Review of Master of the arts

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Cristina-Ioana Toader
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Review of Master of the arts

Post by Cristina-Ioana Toader »

[Following is an official OnlineBookClub.org review of "Master of the arts" by Doug McPhillips.]
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4 out of 5 stars
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In Master of the Arts, Doug McPhillips intricately weaves the tapestries of history, philosophy, and fiction into a captivating narrative that transcends time and geography.

Master of the Arts is a historical fiction novel that explores the life of Rustichello da Pisa, a companion of Marco Polo, during their imprisonment in Genoa. While the narrative primarily focuses on Rustichello's intellectual and philosophical journey, it also skillfully introduces Marco Polo's extensive adventures and astute observations in Asia. The connection between the two narratives is Rustichello himself, who, despite being imprisoned, was responsible for documenting Polo's epic Asian journeys. Set against the backdrop of medieval Europe and Asia, the novel delves into themes of resilience, the pursuit of knowledge, and the intertwining of Christian and Islamic civilizations. McPhillips portrays Rustichello as a Renaissance man, navigating through personal loss and societal upheaval, all the while contributing to a legacy of knowledge and cultural exchange that bridges diverse worlds.

What I mostly enjoyed about this book was Rustichello da Pisa’s pilgrimage on the Camino Way, which offers more than a historical journey; it provides a deep dive into his personal philosophy. The narrative reveals how life’s trials—illness, loss, love, and even moments of folly—are not obstacles but essential tests that forge our identities. Rustichello suggests that without these challenges, life would be dull and meaningless, a flat road to nowhere. I appreciate how he emphasizes the importance of learning from every experience, particularly the painful ones. Forgiveness and unconditional love are portrayed as crucial lessons in opening our hearts and understanding trust. Through his reflections, Rustichello not only confronts his own flaws but also illustrates how each encounter and event shapes who we are and who we become.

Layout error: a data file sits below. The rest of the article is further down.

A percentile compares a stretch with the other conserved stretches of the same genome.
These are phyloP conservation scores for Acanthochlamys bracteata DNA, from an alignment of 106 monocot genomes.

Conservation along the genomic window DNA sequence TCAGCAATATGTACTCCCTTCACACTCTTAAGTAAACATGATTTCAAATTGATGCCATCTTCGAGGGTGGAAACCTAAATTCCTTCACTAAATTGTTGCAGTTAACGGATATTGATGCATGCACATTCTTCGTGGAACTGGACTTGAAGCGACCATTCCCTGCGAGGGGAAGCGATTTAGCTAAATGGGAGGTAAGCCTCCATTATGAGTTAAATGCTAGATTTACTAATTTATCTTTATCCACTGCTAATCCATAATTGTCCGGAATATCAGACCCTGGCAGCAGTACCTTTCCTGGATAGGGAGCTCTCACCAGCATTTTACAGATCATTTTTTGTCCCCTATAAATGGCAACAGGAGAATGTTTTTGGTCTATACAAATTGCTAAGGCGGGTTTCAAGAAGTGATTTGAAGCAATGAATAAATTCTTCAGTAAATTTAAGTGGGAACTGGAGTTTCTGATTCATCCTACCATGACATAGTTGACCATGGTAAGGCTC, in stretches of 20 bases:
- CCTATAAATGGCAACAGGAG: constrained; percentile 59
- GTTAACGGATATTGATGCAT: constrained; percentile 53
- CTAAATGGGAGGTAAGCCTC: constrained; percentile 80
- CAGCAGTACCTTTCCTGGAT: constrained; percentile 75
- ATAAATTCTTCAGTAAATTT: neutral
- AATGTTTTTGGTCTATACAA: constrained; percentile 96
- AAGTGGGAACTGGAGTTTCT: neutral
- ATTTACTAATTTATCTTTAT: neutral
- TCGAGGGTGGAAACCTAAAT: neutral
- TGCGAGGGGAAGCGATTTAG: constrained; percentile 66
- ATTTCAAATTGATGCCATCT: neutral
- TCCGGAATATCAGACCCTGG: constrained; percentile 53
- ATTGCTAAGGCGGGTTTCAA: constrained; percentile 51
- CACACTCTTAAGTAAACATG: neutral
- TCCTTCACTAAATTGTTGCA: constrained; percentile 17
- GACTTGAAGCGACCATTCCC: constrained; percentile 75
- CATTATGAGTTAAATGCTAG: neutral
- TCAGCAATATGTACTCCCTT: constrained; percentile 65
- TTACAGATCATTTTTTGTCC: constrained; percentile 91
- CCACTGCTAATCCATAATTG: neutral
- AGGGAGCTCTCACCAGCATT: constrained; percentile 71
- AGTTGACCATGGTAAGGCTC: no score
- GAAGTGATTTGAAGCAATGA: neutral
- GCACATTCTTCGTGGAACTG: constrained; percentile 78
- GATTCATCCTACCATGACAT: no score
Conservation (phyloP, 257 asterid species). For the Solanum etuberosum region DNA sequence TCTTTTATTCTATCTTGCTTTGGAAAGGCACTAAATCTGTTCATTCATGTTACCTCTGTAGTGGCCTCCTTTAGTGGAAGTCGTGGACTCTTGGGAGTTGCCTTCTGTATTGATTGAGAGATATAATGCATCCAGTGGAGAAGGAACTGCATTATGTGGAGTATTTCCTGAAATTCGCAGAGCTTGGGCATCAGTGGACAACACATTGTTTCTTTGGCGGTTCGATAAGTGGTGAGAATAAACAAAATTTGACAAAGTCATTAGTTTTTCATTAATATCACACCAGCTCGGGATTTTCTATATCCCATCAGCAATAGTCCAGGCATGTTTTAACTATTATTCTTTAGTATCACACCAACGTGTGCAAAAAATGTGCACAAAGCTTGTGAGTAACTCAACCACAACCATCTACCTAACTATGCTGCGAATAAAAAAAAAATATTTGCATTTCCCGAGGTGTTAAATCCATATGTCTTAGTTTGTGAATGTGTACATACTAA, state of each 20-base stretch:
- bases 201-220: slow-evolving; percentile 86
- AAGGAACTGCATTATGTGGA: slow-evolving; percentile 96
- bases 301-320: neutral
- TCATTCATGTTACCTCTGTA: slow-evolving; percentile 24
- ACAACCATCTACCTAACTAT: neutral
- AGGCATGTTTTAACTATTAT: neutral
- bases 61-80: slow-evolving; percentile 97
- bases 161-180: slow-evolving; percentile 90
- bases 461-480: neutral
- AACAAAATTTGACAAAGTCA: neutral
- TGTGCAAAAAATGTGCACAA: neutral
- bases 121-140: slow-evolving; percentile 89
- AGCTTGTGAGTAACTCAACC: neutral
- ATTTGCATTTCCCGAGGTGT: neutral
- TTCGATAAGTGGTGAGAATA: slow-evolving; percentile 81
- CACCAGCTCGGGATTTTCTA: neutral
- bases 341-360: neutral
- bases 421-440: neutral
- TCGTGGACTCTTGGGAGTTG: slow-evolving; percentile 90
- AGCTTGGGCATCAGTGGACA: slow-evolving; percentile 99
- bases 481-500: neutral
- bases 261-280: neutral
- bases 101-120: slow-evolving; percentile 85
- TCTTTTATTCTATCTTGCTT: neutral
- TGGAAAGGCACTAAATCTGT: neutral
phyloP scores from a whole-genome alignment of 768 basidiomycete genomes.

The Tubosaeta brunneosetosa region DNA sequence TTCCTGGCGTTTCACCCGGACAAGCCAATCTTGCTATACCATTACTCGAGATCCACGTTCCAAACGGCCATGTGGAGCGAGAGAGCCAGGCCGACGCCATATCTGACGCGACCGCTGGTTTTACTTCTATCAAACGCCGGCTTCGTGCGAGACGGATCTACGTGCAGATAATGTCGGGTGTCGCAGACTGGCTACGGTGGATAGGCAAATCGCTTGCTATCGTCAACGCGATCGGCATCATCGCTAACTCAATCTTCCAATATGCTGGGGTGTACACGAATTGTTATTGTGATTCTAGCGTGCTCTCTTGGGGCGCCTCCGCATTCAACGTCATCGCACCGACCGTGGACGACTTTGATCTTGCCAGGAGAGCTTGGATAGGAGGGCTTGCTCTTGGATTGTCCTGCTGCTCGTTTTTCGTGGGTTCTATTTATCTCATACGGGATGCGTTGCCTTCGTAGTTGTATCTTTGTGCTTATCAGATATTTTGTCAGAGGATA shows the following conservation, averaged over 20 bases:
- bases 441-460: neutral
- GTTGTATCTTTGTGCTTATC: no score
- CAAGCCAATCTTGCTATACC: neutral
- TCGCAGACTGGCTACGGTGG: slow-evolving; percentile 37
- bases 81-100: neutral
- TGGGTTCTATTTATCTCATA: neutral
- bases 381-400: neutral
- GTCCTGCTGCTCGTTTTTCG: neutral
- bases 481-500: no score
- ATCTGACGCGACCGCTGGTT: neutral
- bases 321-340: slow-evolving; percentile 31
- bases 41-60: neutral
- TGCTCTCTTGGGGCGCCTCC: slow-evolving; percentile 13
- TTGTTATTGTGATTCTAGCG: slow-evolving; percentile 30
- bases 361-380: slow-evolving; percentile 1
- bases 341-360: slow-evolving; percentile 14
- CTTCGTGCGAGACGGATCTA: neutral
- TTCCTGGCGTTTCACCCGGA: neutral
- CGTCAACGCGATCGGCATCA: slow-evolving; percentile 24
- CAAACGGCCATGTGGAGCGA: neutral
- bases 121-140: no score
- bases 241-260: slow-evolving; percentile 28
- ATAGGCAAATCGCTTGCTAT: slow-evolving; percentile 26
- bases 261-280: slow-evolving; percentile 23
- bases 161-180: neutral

The only drawback I noticed was the persistent grammatical errors, including issues with capitalization, misspellings, and punctuation, which slightly tarnished my reading experience. These errors occasionally disrupted the engaging narrative that the author skillfully crafted. Despite these issues, the content of the book is thoroughly entertaining and would benefit greatly from meticulous professional editing. Additionally, I encountered some difficulties distinguishing between Rustichello's journal entries, written in the first person, and the author's own sections, written in the third person, due to the lack of proper punctuation marking the transitions.

This book caters to a wide range of readers, from historical fiction enthusiasts and philosophy and theology buffs to fans of character-driven narratives. Master of the Arts explores significant religious themes against the backdrop of the Crusades, offering deep discussions on faith, divine providence, and the philosophical underpinnings of medieval thought. While it focuses on Christian characters and themes, the narrative's exploration of the intersections of religions and their impact on society and personal growth has universal appeal. It's particularly resonant for Christians but also engages those from different religious backgrounds or with a secular interest in history and philosophy.

Having said all this, I rate the book 4 out of 5 stars. The only drawback has been the grammatical side, which led to a deduction of one point from a perfect score. I still think Doug McPhillips leaves readers with a poignant reminder of how our hardest challenges shape the core of who we are, urging a reflection on the interconnectedness of faith, history, and personal evolution.

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Master of the arts
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Julie Basil
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Post by Julie Basil »

This sounds like a book that is very interesting. I have previously read a historical fiction novel set during the same time period and am personally interested in hiking the Camino de Santiago someday. I might choose to pass on reading this one though due to the persistent grammatical and formatting errors as I find those very distracting while reading and agree that they detract from the reading experience. Thanks for your thorough and honest review!
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Cristina-Ioana Toader
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Post by Cristina-Ioana Toader »

Julie Basil wrote: 05 Jun 2024, 21:28 This sounds like a book that is very interesting. I have previously read a historical fiction novel set during the same time period and am personally interested in hiking the Camino de Santiago someday. I might choose to pass on reading this one though due to the persistent grammatical and formatting errors as I find those very distracting while reading and agree that they detract from the reading experience. Thanks for your thorough and honest review!
My pleasure. Should you decide to read this book despite the grammar issues (possibly in a future edition with fewer errors), I think you'll appreciate Rustichello's arduous pilgrimage. The journey is detailed with numerous rest stops, local customs, and legends, which should particularly interest you.
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